Drought conditions on the Canadian prairie have reduced harvest yields and caused more yearling cattle to move into feedlots earlier. U.S. corn and distiller’s dried grains with solubles (DDGS) can help supplement this domestic shortfall and meet increased demand for feed – as a U.S. Grains Council (USGC) mission promoted to feedyards in Alberta in September.
The Council’s team, including North Dakota corn farmer Robert Hanson and USGC consultant Tom Dowler, conducted 21 meetings over three days with buyers, brokers and cattle feeders in Alberta, representing one million head of cattle.
“The lots varied widely from calves only to finishing feeders and everything in between,” Hanson said. “These end-users are looking for a consistent, reliable supply of U.S. corn and DDGS and practical solutions to problems related to railroad timing, reliable offloading and additional investment needs.”
The marketplace for Canadian livestock feed demand is highly competitive with many alternative energy and protein feed ingredients available for producers. The 2018 Canadian harvest, however, has realized lower yields for wheat and barley, leading to less overall tonnage. Additionally, the harvest has higher quality, which is moving the limited volume available into export and food markets versus feed markets.
The United States is well-positioned to fill this domestic grain shortfall due to close geographic proximity to the U.S. market, including northern U.S. ethanol plants that offer U.S. DDGS for local feed rations, and the market access provided by the North American Free Trade Agreement (NAFTA). Overall, Canada has purchased 1.44 million metric tons (56.7 million bushels) of U.S. corn thus far in the 2017/2018 marketing year (Sept. 2018-July 2018), more than double the previous marketing year, in addition to 605,000 tons of U.S. DDGS.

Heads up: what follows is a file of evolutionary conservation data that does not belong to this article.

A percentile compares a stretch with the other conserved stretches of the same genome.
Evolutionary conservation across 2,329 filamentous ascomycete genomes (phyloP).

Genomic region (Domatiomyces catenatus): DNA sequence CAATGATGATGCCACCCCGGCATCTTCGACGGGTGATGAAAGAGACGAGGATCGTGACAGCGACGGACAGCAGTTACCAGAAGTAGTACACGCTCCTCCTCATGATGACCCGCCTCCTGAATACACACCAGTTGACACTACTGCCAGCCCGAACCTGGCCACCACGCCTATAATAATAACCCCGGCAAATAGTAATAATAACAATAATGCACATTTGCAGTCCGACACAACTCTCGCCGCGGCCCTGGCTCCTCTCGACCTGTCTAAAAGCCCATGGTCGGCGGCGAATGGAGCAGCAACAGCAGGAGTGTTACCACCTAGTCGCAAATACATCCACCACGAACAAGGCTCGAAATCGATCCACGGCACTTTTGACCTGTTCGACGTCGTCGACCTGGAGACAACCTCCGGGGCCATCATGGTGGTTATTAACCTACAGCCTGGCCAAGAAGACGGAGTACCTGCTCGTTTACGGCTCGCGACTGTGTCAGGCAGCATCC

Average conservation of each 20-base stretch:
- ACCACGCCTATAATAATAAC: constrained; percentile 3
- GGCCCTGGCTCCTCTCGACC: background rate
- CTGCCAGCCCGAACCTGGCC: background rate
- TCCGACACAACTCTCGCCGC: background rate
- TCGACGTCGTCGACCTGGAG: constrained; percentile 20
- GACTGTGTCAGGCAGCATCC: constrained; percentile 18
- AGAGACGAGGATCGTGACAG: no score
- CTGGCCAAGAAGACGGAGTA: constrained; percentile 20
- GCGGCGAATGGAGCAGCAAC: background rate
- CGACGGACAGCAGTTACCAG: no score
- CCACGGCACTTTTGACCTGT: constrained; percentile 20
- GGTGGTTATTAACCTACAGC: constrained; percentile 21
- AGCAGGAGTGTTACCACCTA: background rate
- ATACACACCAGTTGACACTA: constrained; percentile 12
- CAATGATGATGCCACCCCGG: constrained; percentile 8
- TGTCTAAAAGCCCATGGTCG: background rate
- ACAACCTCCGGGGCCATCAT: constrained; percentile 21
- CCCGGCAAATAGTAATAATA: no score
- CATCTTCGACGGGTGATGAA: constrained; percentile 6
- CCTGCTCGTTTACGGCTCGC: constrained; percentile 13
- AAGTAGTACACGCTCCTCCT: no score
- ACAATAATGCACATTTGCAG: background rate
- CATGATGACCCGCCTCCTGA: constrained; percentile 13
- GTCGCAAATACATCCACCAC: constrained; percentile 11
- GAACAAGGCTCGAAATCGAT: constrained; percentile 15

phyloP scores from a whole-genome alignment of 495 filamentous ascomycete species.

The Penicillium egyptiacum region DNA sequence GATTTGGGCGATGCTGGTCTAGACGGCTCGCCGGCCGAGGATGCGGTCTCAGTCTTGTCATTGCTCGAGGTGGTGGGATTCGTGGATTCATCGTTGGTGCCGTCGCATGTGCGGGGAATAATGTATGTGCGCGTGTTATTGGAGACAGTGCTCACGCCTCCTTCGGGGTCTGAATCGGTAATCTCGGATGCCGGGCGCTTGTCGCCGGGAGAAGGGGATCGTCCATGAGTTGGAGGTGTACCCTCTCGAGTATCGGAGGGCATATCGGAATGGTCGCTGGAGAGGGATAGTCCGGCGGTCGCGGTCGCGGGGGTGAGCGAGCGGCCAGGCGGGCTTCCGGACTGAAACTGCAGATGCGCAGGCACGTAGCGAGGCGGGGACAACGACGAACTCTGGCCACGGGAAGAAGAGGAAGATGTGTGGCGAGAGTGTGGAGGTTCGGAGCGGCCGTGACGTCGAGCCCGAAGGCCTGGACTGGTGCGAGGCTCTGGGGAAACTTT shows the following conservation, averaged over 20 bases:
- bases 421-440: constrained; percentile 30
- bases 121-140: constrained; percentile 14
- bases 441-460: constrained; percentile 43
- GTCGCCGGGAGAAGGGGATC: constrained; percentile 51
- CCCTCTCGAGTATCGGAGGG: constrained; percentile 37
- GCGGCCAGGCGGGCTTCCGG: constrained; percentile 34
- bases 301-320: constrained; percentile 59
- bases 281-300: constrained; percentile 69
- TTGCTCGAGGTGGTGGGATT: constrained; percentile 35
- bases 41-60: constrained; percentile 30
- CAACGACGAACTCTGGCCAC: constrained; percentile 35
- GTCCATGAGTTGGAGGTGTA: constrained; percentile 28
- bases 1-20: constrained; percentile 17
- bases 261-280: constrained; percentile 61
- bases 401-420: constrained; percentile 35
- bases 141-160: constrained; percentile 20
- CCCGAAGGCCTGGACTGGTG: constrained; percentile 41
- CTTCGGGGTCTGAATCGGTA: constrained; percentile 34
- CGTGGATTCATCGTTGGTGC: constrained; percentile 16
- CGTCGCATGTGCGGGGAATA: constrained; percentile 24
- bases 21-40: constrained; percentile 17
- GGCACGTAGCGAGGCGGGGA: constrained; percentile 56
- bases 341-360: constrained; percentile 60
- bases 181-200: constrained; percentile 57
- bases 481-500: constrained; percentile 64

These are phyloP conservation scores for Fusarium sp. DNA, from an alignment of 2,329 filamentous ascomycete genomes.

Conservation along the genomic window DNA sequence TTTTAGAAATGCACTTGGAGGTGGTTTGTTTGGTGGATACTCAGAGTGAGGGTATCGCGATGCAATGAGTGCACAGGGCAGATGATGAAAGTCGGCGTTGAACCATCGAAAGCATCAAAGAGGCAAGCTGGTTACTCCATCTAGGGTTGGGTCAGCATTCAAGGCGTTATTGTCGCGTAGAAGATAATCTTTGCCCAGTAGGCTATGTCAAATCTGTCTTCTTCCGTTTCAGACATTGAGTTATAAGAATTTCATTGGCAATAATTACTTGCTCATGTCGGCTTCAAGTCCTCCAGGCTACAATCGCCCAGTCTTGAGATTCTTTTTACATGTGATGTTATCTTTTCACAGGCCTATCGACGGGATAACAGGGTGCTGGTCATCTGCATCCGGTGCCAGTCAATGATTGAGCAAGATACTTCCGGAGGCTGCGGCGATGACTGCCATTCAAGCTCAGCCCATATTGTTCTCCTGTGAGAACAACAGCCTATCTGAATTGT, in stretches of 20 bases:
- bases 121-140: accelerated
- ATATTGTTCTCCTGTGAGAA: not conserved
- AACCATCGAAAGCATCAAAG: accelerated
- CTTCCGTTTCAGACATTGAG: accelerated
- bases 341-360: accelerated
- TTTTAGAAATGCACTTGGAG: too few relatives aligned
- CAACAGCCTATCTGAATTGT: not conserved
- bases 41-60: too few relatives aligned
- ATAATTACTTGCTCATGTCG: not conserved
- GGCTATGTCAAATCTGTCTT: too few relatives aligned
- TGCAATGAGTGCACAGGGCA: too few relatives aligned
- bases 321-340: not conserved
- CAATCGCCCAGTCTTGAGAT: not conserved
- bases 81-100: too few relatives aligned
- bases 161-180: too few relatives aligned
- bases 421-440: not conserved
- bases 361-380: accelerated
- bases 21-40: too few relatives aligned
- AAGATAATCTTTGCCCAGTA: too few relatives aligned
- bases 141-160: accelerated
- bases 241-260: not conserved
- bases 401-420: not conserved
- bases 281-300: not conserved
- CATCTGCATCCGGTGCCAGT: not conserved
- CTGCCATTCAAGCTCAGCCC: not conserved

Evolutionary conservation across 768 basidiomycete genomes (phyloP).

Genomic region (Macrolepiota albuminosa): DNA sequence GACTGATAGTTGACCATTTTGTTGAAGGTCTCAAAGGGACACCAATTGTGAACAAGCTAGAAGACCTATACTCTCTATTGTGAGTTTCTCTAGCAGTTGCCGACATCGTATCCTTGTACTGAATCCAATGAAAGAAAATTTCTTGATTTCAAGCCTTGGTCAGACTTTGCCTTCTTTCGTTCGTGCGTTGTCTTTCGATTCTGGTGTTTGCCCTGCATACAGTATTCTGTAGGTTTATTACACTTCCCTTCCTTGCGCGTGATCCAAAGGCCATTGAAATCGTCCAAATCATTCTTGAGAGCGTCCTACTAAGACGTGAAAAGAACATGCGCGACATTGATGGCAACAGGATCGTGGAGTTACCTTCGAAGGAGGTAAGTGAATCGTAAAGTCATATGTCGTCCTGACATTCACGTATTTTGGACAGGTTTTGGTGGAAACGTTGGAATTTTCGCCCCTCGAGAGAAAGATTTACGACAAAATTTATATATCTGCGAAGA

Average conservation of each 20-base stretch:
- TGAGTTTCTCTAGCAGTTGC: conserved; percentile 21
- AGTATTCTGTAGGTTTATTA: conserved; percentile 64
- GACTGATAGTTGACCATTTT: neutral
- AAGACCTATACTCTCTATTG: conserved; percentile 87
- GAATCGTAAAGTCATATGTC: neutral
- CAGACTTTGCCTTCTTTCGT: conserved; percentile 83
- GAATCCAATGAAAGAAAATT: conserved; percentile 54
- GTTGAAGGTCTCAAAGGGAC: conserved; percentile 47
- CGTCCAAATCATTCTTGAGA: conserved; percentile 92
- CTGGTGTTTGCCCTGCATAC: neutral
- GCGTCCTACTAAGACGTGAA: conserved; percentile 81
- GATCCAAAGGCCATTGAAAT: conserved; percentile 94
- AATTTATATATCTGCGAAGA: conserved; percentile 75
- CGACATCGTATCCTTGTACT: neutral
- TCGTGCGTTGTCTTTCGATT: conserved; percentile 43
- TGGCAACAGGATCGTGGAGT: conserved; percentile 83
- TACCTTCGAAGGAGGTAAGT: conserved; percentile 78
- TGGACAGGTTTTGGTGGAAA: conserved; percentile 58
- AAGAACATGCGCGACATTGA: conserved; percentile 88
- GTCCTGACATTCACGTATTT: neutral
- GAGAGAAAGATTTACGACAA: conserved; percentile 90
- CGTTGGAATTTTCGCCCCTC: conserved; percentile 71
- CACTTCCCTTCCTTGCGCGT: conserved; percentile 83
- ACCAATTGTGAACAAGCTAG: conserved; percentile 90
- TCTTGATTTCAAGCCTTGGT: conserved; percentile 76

The Council continues to work with Alberta feedlots to address concerns related to challenges with Canadian rail transload and delivery and provides practical solutions to buffer these challenges.
“Alberta livestock producers have mounting concerns about feed grain availability and rising prices are putting U.S. corn into a competitive price with Canadian grain,” Dowler said. “Given that corn was widely available in Alberta last year, more cattle feeders are well aware of the opportunity to feed U.S. corn and DDGS and are becoming more knowledgeable about pricing and logistics, in large part due to the Council’s work.”
Furthermore, the same drought conditions are affecting pastures, and producers are selling yearling calves to feedlots about a month earlier than normal. The combination of these market conditions means the Council’s visit was well-timed as cattle feeders are making important decisions about grain buying for coming months.
“All indications are that U.S. corn will move into Alberta, with potentially more than one million tons required to make up for domestic shortfalls in feed grains,” Dowler said. “On the final day of the Council’s travel, more than 100,000 tons of corn traded in Southern Alberta attributed to increased awareness of the use of corn and DDGS in cattle feed rations provided by team members and downward pressure on corn prices.”
Learn more about the Council’s work in Canada here.
About the U.S. Grains Council
The U.S. Grains Council develops export markets for U.S. barley, corn, sorghum and related products including distiller’s dried grains with solubles (DDGS) and ethanol. With full-time presence in 13 key markets and representatives in an additional 15 locations, the Council operates programs in more than 50 countries and the European Union. The Council believes exports are vital to global economic development and to U.S. agriculture’s profitability. Detailed information about the Council and its programs is online at www.grains.org.